It looked very much, Murrika decided, like something one would expect to see in a butcher-shop. Flesh and bone, pink and deepening to dark red close to the bone. The longest bones were well-stripped, showing a creamy color under the glisten of fluids.

A pair of smallish, scruffy dogs were gathered near, quiet, but rising up on their haunches, sniffing. The woman laid her knife on the table and seemed to ignore Murrika. She opened her other hand to the begging canines. They sniffed and licked and bit little portions of something off her fingers. Murrika looked back to what was exposed on the slab. Though it resembled an animal carcass, the configuration of bones told him that he was looking at human remains.

The little dogs licked the butcher’s hands clean. Joe Murrika found a convenient bush to wander behind and threw up.

“I wasn’t expecting you this soon,” the woman said, “or thought you would try to meet me here. I hate it when outsiders catch me on the job. Are you okay?”

“Yeah,” Murrika answered, regaining his composure. “I apologize for my rudeness.”

“I’m Korrina Crucia,” the woman answered. “So you found the right person. Mr. Mur- Murrika, if I am correct?”

“Yes,” Joe Murrika hastily nodded. “I mean… I had a trek through the desert… and in this heat… Of course my stomach’s going to be a bit off…”

“Nah, this?” Crucia quipped. “You’ll learn to take days hotter than this if you stick around for summer. You don’t need to make excuses. Folks always get sick if they catch me having to do the worst of the work. Lemme get cleaned up. You should find your hotel.”

The woman turned and called out down the slope. “Sparky? I’m trusting you to take ov-”
She marched herself to a chair that held a teenager. She shook his shoulder and he looked up. The scruffy-haired boy reluctantly removed his ear buds and turned off the music-player that rested in his shirt-pocket.

“Sparky,” Crucia said gently. The boy responded with what Murrika could describe only as a “Huh?” look.

“I need your help,” Crucia said. “Can you finish up with Mr. Schlitz?”

“Sure,” the kid answered. “I thought you had the base-work handled.” Sparky looked up. “He’s here already?”

Joe Murrika waved and smiled awkwardly.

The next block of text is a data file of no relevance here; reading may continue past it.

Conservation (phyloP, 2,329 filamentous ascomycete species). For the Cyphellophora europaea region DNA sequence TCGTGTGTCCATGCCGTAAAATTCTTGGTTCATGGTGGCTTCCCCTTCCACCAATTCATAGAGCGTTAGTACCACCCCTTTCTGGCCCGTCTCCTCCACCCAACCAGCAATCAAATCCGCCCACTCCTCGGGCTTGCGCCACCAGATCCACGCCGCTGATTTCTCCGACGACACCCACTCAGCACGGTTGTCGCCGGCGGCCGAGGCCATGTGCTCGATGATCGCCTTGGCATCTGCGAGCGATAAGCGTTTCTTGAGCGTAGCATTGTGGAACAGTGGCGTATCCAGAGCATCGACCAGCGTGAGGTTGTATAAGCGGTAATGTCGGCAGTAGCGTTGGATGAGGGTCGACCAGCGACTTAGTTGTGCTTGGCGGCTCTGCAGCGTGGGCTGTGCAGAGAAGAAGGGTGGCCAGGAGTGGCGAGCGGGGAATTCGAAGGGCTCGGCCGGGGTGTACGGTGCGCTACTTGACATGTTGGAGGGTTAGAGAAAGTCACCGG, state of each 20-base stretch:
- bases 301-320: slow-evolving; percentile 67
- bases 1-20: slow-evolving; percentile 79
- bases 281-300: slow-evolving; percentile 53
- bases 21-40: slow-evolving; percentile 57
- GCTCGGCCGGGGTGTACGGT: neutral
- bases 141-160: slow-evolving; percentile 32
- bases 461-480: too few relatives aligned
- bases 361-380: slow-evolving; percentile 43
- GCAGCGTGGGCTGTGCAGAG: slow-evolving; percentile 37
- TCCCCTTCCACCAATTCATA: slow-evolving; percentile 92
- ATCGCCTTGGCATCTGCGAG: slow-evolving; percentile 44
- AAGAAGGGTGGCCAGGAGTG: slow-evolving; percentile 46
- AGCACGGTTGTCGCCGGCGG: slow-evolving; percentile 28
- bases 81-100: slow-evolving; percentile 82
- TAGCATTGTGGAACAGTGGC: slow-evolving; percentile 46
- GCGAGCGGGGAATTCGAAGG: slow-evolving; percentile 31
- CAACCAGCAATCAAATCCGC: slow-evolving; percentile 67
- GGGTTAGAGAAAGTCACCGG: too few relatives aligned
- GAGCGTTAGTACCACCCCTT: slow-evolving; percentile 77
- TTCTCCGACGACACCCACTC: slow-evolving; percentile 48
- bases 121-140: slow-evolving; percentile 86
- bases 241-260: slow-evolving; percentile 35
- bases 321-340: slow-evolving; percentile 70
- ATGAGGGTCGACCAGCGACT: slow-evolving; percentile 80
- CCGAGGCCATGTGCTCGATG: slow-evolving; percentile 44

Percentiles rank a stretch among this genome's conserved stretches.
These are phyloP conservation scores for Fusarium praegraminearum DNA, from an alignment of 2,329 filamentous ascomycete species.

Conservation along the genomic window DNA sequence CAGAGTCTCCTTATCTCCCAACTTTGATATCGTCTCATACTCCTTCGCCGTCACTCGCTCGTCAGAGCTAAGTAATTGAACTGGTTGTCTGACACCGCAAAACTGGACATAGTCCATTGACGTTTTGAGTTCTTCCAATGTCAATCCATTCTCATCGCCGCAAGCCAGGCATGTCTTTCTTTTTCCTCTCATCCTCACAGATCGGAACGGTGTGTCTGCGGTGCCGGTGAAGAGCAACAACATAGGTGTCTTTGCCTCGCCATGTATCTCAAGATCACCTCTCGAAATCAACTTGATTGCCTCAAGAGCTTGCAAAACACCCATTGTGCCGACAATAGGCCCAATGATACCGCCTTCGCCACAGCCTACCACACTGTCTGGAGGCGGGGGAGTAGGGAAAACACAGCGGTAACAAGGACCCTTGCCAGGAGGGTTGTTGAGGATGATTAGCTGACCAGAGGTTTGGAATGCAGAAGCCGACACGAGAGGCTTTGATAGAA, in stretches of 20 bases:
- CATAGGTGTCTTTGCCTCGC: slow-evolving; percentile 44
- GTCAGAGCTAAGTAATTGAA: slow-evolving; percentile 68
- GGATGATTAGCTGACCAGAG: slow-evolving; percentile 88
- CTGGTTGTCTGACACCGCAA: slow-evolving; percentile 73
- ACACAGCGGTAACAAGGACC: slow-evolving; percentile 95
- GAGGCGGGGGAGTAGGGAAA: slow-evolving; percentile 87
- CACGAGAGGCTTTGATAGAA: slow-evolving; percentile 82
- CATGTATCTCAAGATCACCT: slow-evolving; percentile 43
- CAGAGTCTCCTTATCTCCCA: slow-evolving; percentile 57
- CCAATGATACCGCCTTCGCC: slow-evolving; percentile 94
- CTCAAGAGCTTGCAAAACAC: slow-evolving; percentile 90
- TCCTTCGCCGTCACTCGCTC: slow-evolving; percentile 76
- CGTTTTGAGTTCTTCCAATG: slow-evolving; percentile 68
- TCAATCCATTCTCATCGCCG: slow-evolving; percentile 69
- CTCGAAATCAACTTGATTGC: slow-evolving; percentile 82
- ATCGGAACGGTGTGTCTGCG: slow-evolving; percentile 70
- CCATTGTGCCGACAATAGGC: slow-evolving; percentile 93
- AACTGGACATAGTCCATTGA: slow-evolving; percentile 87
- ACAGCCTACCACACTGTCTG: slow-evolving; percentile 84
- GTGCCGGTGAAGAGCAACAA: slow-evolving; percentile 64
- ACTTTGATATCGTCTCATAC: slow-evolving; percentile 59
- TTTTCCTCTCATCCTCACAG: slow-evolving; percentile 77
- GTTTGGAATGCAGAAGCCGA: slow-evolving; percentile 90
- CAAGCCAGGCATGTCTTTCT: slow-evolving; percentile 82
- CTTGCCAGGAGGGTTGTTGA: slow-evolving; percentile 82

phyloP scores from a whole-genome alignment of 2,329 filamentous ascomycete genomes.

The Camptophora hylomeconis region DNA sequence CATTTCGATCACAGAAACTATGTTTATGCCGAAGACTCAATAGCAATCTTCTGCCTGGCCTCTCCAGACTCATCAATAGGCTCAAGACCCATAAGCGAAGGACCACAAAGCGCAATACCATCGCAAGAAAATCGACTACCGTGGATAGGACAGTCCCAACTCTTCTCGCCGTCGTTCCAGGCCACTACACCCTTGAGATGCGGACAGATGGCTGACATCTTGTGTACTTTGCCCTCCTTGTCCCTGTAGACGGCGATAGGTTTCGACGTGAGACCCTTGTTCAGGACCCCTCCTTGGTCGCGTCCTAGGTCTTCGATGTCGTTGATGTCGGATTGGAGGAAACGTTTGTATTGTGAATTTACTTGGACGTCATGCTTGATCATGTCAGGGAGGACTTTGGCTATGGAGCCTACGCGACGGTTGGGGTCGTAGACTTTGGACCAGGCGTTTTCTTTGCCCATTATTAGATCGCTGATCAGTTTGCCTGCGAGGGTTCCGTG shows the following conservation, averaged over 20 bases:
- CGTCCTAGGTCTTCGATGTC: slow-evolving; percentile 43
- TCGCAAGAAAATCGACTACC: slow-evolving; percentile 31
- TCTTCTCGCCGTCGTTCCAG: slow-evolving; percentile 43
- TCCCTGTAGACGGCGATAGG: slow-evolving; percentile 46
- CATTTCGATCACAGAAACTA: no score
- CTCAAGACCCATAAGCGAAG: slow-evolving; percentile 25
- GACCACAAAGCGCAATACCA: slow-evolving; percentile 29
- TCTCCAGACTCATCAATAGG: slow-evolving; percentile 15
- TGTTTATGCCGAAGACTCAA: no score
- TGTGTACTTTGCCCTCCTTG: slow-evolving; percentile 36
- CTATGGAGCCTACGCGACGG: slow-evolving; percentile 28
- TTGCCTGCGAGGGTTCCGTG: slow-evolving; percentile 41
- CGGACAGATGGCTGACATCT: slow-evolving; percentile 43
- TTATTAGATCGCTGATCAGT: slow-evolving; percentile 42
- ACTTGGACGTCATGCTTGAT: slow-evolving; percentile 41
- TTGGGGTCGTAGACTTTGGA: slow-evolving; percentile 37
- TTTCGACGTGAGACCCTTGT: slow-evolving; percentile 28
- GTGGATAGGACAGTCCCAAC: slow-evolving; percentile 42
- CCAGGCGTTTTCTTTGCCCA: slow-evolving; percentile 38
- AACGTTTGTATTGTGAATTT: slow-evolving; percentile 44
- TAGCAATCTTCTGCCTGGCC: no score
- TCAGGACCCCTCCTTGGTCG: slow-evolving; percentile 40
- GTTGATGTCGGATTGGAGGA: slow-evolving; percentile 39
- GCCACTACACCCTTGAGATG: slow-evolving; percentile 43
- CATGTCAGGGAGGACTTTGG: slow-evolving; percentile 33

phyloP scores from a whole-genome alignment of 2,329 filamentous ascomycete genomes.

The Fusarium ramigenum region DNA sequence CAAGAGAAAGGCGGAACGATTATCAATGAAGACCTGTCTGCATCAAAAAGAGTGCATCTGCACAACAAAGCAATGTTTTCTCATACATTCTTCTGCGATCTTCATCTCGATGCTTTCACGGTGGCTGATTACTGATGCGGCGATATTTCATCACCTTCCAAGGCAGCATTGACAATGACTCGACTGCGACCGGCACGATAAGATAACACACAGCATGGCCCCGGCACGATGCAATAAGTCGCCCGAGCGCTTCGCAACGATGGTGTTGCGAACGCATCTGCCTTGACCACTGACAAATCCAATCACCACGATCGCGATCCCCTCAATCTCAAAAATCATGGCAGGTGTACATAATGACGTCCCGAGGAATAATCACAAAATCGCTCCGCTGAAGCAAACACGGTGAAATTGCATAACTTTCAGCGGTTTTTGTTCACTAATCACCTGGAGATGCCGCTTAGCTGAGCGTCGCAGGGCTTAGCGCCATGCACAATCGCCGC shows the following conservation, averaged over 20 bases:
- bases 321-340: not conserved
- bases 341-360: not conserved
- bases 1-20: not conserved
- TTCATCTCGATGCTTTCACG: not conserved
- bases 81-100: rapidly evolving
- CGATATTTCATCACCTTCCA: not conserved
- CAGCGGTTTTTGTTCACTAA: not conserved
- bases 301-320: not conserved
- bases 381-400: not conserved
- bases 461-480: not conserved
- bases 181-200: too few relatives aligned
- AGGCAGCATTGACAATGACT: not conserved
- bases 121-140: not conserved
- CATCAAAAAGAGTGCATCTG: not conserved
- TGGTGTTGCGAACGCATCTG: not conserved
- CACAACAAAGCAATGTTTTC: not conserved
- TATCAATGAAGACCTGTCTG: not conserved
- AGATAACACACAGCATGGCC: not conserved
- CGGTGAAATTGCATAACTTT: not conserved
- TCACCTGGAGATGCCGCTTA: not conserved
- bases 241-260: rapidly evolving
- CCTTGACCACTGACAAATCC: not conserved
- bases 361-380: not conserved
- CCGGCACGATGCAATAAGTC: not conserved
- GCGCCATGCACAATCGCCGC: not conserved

After both parties had a chance to clean themselves up, Ms. Crucia met with Mr. Murrika. She took him to an open-air restaurant. Music from a live-band played. The place was cordoned off with ropes and there was a sign by a ramshackle whitewashed counter depicting a running bull in burnished brass. The tables were simple and, as evening fell, lanterns hung by strings over the area were lit. Strands of tiny, clear, electric lights also decorated the poles where the cordon-ropes were hung.

The place looked fancy, but was a working-person’s eatery in the town of Flynn. Joe Murrika winced at the menu when he saw it. There were lots of weird meats, including animals that people in his country thought of as household pets – and at least one was a household pest.

He ordered a salad with a light cream dressing and proceeded to pick at it uncomfortably with his fork. The lady Crucia, on the other hand ordered a thick steak with accompaniments. Murrika stared and poked at his not-quite dinner while watching her pour a spicy sauce over her hunk of meat and proceed to cut it and enjoy it.

“I don’t mean to sound rude,” he ventured, “but how can you? After..?”

“You get used to certain things in my business,” she said.

“Hmm,” he muttered. “Well, I have read books with the old ‘sandwich at the autopsy table’ thing. It’s just… I’m… pretty hungry, but not hungry…right now.”

“Don’t force yourself for my sake,” Crucia answered. “We’re supposed to get to know each other, anyway. Talking is better than eating for that. You must have some initial questions about me, mine, and what we do.”

Murrika cleared his throat as he rolled a fat little tomato to the side of his plate. “Why don’t you just bury people and dig up their bones later or use some kind of ossuary-system?” he asked.